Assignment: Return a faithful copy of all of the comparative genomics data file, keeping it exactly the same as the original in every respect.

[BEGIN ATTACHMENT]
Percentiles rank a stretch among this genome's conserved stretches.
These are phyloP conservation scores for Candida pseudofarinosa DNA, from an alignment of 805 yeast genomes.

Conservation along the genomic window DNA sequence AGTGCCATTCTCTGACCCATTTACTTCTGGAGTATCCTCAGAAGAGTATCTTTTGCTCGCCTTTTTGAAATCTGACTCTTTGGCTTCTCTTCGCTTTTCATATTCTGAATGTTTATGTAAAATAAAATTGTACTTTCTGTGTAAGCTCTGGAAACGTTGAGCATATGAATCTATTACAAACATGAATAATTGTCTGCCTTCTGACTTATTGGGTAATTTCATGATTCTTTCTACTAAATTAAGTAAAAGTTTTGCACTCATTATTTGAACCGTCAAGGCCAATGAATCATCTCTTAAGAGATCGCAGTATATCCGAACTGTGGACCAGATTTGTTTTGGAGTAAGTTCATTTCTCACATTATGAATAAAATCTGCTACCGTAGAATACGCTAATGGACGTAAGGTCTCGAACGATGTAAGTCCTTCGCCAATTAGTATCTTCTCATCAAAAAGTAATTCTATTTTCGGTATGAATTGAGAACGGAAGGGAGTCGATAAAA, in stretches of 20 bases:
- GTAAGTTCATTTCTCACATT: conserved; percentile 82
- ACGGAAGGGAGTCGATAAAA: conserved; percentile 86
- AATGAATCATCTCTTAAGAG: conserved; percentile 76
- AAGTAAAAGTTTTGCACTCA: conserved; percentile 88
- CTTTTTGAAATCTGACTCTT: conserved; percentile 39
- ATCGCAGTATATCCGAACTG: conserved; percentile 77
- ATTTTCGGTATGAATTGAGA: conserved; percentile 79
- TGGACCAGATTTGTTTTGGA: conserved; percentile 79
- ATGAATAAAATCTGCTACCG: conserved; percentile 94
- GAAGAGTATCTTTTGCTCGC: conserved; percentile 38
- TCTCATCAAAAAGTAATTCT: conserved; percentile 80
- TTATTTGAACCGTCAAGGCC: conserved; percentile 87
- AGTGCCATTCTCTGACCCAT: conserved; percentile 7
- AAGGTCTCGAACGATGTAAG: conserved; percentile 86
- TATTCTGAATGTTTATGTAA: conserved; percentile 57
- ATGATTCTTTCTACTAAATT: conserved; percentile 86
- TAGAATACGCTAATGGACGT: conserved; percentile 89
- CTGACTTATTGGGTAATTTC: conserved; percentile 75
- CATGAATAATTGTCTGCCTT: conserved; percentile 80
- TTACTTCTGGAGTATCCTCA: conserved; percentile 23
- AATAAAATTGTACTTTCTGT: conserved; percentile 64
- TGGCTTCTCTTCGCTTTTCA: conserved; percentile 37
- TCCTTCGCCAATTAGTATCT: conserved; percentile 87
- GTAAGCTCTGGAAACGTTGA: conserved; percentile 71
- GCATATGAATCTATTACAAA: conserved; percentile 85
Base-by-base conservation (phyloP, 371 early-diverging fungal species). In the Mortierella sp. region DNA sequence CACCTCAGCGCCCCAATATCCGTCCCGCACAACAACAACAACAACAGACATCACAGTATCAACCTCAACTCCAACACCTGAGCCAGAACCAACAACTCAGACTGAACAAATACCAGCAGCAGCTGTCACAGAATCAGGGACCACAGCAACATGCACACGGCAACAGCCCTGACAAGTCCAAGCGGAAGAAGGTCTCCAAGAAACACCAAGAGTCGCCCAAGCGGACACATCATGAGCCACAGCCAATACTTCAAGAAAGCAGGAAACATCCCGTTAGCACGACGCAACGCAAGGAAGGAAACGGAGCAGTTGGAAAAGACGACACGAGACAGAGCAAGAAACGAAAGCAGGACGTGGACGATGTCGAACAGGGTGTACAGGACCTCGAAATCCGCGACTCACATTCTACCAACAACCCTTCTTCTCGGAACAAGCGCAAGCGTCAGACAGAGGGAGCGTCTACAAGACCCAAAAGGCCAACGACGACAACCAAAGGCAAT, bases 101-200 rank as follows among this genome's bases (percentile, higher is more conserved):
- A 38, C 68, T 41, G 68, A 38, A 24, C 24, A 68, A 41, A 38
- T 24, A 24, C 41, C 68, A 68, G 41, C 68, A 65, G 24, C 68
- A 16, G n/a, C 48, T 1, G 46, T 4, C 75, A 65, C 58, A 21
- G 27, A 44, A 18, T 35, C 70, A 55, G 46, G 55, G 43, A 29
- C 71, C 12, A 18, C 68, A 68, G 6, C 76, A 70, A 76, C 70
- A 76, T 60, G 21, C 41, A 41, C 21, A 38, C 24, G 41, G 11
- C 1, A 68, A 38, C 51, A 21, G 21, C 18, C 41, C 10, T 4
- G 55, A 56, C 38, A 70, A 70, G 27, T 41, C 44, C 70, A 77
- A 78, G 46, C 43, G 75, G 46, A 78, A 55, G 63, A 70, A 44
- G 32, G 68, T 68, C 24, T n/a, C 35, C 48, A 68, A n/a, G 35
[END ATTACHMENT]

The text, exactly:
Percentiles rank a stretch among this genome's conserved stretches.
These are phyloP conservation scores for Candida pseudofarinosa DNA, from an alignment of 805 yeast genomes.

Conservation along the genomic window DNA sequence AGTGCCATTCTCTGACCCATTTACTTCTGGAGTATCCTCAGAAGAGTATCTTTTGCTCGCCTTTTTGAAATCTGACTCTTTGGCTTCTCTTCGCTTTTCATATTCTGAATGTTTATGTAAAATAAAATTGTACTTTCTGTGTAAGCTCTGGAAACGTTGAGCATATGAATCTATTACAAACATGAATAATTGTCTGCCTTCTGACTTATTGGGTAATTTCATGATTCTTTCTACTAAATTAAGTAAAAGTTTTGCACTCATTATTTGAACCGTCAAGGCCAATGAATCATCTCTTAAGAGATCGCAGTATATCCGAACTGTGGACCAGATTTGTTTTGGAGTAAGTTCATTTCTCACATTATGAATAAAATCTGCTACCGTAGAATACGCTAATGGACGTAAGGTCTCGAACGATGTAAGTCCTTCGCCAATTAGTATCTTCTCATCAAAAAGTAATTCTATTTTCGGTATGAATTGAGAACGGAAGGGAGTCGATAAAA, in stretches of 20 bases:
- GTAAGTTCATTTCTCACATT: conserved; percentile 82
- ACGGAAGGGAGTCGATAAAA: conserved; percentile 86
- AATGAATCATCTCTTAAGAG: conserved; percentile 76
- AAGTAAAAGTTTTGCACTCA: conserved; percentile 88
- CTTTTTGAAATCTGACTCTT: conserved; percentile 39
- ATCGCAGTATATCCGAACTG: conserved; percentile 77
- ATTTTCGGTATGAATTGAGA: conserved; percentile 79
- TGGACCAGATTTGTTTTGGA: conserved; percentile 79
- ATGAATAAAATCTGCTACCG: conserved; percentile 94
- GAAGAGTATCTTTTGCTCGC: conserved; percentile 38
- TCTCATCAAAAAGTAATTCT: conserved; percentile 80
- TTATTTGAACCGTCAAGGCC: conserved; percentile 87
- AGTGCCATTCTCTGACCCAT: conserved; percentile 7
- AAGGTCTCGAACGATGTAAG: conserved; percentile 86
- TATTCTGAATGTTTATGTAA: conserved; percentile 57
- ATGATTCTTTCTACTAAATT: conserved; percentile 86
- TAGAATACGCTAATGGACGT: conserved; percentile 89
- CTGACTTATTGGGTAATTTC: conserved; percentile 75
- CATGAATAATTGTCTGCCTT: conserved; percentile 80
- TTACTTCTGGAGTATCCTCA: conserved; percentile 23
- AATAAAATTGTACTTTCTGT: conserved; percentile 64
- TGGCTTCTCTTCGCTTTTCA: conserved; percentile 37
- TCCTTCGCCAATTAGTATCT: conserved; percentile 87
- GTAAGCTCTGGAAACGTTGA: conserved; percentile 71
- GCATATGAATCTATTACAAA: conserved; percentile 85
Base-by-base conservation (phyloP, 371 early-diverging fungal species). In the Mortierella sp. region DNA sequence CACCTCAGCGCCCCAATATCCGTCCCGCACAACAACAACAACAACAGACATCACAGTATCAACCTCAACTCCAACACCTGAGCCAGAACCAACAACTCAGACTGAACAAATACCAGCAGCAGCTGTCACAGAATCAGGGACCACAGCAACATGCACACGGCAACAGCCCTGACAAGTCCAAGCGGAAGAAGGTCTCCAAGAAACACCAAGAGTCGCCCAAGCGGACACATCATGAGCCACAGCCAATACTTCAAGAAAGCAGGAAACATCCCGTTAGCACGACGCAACGCAAGGAAGGAAACGGAGCAGTTGGAAAAGACGACACGAGACAGAGCAAGAAACGAAAGCAGGACGTGGACGATGTCGAACAGGGTGTACAGGACCTCGAAATCCGCGACTCACATTCTACCAACAACCCTTCTTCTCGGAACAAGCGCAAGCGTCAGACAGAGGGAGCGTCTACAAGACCCAAAAGGCCAACGACGACAACCAAAGGCAAT, bases 101-200 rank as follows among this genome's bases (percentile, higher is more conserved):
- A 38, C 68, T 41, G 68, A 38, A 24, C 24, A 68, A 41, A 38
- T 24, A 24, C 41, C 68, A 68, G 41, C 68, A 65, G 24, C 68
- A 16, G n/a, C 48, T 1, G 46, T 4, C 75, A 65, C 58, A 21
- G 27, A 44, A 18, T 35, C 70, A 55, G 46, G 55, G 43, A 29
- C 71, C 12, A 18, C 68, A 68, G 6, C 76, A 70, A 76, C 70
- A 76, T 60, G 21, C 41, A 41, C 21, A 38, C 24, G 41, G 11
- C 1, A 68, A 38, C 51, A 21, G 21, C 18, C 41, C 10, T 4
- G 55, A 56, C 38, A 70, A 70, G 27, T 41, C 44, C 70, A 77
- A 78, G 46, C 43, G 75, G 46, A 78, A 55, G 63, A 70, A 44
- G 32, G 68, T 68, C 24, T n/a, C 35, C 48, A 68, A n/a, G 35